Friday, September 27, 2013

ARC Envy #12 - xo Orpheus edited by Kate Bernheimer


Every week several of my favorite bloggers post vlogs or whatever of all the great book hauls they've received for the week. Since I'm a tiny little fish in the huge book blogging pond, my mailbox isn't stuffed with all the great ARCs that they get. Dana's ARC Envy is my way of highlighting an ARC that I *wish* had been sent to me too. 





Titlexo Orpheus (Fifty New Myths)
AuthorKate Bernheimer, Editor 
Publisher: Viking
Expected Publication Date: September 24, 2013

Judging a book by its cover:  The cover isn't really anything to write home about. 

Know anything about the author?  She has been the editor on some other amazing looking collections.

Why do I want it?  First saw it mentioned on Christina's haul vlog and then saw it again in one of my bookish newsletters. Intriguing, though I don't usually read many anthologies.

Summary from Goodreads:



Fifty leading writers retell myths from around the world in this dazzling follow-up to the bestselling My Mother She Killed Me, My Father He Ate Me.

Icarus flies once more. Aztec jaguar gods again stalk the earth. An American soldier designs a new kind of Trojan horse—his cremains in a bullet. Here, in beguiling guise, are your favorite mythological figures alongside characters from Indian, Punjabi, Inuit, and other traditions.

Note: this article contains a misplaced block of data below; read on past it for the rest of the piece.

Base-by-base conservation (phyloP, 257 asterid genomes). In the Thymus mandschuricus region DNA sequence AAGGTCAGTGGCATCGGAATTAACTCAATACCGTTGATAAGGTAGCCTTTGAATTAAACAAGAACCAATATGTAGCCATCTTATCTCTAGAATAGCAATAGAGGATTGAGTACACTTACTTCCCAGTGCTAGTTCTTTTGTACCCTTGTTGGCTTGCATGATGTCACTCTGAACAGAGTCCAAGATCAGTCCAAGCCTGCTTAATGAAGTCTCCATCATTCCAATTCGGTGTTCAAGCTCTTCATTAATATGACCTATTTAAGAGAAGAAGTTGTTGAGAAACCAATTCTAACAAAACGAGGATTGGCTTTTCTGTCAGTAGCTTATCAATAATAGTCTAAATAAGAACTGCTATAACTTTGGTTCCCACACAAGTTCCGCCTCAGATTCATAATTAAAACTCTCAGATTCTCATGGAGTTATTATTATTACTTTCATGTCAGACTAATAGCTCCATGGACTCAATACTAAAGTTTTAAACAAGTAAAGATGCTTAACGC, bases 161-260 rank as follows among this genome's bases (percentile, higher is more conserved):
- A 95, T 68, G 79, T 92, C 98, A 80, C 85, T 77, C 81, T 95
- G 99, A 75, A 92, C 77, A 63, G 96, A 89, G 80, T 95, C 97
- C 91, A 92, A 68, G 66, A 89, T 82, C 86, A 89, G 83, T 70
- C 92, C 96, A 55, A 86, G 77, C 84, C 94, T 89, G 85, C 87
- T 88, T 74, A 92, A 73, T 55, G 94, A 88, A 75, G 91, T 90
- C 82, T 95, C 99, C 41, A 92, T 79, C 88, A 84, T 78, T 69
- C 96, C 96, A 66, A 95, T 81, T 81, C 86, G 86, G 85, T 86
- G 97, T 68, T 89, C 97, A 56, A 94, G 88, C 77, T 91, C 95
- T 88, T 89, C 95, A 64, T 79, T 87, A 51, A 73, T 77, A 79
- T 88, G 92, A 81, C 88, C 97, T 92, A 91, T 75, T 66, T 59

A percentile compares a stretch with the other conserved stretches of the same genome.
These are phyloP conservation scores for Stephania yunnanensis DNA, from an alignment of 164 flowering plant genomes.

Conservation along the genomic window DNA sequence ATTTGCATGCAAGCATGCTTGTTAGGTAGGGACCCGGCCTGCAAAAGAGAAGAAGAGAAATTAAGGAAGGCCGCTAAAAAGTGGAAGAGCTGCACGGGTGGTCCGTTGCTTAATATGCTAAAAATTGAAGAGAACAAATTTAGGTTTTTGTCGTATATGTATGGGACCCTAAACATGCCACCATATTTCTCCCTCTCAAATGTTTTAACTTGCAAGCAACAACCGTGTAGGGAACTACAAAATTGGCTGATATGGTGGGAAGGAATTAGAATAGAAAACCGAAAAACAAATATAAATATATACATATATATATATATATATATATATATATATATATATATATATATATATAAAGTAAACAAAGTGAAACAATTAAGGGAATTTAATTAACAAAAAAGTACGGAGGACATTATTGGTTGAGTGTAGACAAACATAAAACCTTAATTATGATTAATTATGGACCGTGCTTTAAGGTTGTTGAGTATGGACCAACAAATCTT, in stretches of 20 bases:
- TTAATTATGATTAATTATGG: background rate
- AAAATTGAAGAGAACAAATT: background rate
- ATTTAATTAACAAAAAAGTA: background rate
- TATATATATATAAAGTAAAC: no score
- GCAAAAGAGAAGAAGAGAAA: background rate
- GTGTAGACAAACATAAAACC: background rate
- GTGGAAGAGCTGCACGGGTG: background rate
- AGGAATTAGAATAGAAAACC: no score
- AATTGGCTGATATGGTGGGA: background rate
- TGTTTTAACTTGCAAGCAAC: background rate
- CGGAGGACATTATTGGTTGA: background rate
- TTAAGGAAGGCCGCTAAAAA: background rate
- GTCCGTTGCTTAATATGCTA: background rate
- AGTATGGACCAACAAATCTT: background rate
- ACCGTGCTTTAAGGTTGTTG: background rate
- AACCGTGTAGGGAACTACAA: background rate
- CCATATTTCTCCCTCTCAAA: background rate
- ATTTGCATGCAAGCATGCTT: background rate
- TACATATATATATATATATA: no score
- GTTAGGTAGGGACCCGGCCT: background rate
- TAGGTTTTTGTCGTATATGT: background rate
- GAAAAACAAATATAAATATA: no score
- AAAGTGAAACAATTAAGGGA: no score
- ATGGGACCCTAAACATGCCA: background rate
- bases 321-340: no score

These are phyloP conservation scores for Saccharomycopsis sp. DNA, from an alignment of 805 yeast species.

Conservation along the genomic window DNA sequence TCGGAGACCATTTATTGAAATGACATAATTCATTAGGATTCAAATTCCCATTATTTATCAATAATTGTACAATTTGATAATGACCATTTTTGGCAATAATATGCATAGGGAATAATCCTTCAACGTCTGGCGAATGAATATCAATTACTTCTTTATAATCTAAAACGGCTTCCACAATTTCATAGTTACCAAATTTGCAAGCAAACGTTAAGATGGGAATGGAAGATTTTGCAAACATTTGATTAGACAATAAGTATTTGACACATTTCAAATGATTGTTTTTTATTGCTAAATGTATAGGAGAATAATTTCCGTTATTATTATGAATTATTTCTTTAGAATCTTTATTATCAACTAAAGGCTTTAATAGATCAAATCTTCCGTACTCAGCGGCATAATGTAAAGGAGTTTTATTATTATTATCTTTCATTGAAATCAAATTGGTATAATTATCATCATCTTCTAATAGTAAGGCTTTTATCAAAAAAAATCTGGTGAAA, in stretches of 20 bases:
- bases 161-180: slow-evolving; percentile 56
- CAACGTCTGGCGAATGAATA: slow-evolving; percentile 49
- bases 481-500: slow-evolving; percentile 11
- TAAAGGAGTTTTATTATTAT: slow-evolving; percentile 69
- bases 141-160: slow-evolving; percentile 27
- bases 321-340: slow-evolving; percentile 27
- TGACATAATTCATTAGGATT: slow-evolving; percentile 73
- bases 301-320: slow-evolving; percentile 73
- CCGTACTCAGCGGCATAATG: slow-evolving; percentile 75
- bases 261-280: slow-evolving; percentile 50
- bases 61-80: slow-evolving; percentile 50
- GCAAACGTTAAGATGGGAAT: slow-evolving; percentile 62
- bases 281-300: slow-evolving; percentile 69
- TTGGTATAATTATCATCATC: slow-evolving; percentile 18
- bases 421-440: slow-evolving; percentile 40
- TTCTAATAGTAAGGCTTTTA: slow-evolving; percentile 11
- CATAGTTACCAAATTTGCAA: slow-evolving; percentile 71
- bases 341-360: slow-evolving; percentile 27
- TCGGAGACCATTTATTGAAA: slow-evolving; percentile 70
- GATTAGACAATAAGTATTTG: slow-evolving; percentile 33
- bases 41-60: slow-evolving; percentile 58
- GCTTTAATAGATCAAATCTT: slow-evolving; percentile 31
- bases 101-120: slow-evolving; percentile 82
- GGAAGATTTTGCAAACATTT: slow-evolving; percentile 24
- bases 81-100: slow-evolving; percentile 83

Aimee Bender retells the myth of the Titans.

Madeline Miller retells the myth of Galatea.

Kevin Wilson retells the myth of Phaeton, from Ovid’sMetamorphoses.

Emma Straub and Peter Straub retell the myth of Persephone.

Heidi Julavits retells the myth of Orpheus and Euridice.

Ron Currie, Jr. retells the myth of Dedalus.

Maile Meloy retells the myth of Demeter.

Zachary Mason retells the myth of Narcissus.

Joy Williams retells the myth of Argos, Odysseus’ dog.

If "xo” signals a goodbye, then xo Orpheus is a goodbye to an old way of mythmaking. Featuring talkative goats, a cat lady, a bird woman, a beer-drinking ogre, a squid who falls in love with the sun, and a girl who gives birth to cubs, here are extravagantly imagined, bracingly contemporary stories, heralding a new beginning for one of the world’s oldest literary traditions.



What ARC are you envying this week?

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